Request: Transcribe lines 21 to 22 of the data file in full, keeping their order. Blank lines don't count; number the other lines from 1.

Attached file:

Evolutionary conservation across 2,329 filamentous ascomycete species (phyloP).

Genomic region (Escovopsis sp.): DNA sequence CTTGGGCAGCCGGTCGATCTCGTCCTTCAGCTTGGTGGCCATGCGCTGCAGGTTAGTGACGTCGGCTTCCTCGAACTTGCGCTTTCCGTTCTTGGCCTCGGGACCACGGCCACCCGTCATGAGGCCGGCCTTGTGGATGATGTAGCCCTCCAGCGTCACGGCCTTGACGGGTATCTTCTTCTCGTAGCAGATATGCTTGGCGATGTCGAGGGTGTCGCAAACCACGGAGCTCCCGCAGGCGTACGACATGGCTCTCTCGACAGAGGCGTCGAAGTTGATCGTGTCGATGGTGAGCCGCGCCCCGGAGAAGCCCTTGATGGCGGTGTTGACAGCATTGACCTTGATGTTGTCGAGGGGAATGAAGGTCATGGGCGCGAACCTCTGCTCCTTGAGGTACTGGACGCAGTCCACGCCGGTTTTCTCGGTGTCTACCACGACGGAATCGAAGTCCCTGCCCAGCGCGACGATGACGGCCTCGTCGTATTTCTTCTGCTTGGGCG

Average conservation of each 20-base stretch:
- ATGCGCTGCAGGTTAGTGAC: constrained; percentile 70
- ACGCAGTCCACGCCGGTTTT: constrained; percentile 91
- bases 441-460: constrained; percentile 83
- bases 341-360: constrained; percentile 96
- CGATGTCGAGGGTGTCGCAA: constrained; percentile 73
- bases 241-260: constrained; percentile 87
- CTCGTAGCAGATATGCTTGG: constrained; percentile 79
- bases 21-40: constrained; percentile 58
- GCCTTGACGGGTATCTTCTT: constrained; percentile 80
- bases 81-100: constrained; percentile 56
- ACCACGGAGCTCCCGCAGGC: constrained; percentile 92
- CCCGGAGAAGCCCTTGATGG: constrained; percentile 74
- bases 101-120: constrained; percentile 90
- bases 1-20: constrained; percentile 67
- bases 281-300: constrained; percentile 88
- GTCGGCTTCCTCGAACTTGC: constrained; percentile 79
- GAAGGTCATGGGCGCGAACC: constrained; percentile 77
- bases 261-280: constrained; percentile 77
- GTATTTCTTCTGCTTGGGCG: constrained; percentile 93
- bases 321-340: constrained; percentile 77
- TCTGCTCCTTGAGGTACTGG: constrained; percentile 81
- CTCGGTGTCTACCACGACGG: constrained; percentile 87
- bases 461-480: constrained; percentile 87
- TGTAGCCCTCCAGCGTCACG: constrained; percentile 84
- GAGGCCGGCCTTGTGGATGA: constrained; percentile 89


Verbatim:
- bases 261-280: constrained; percentile 77
- GTATTTCTTCTGCTTGGGCG: constrained; percentile 93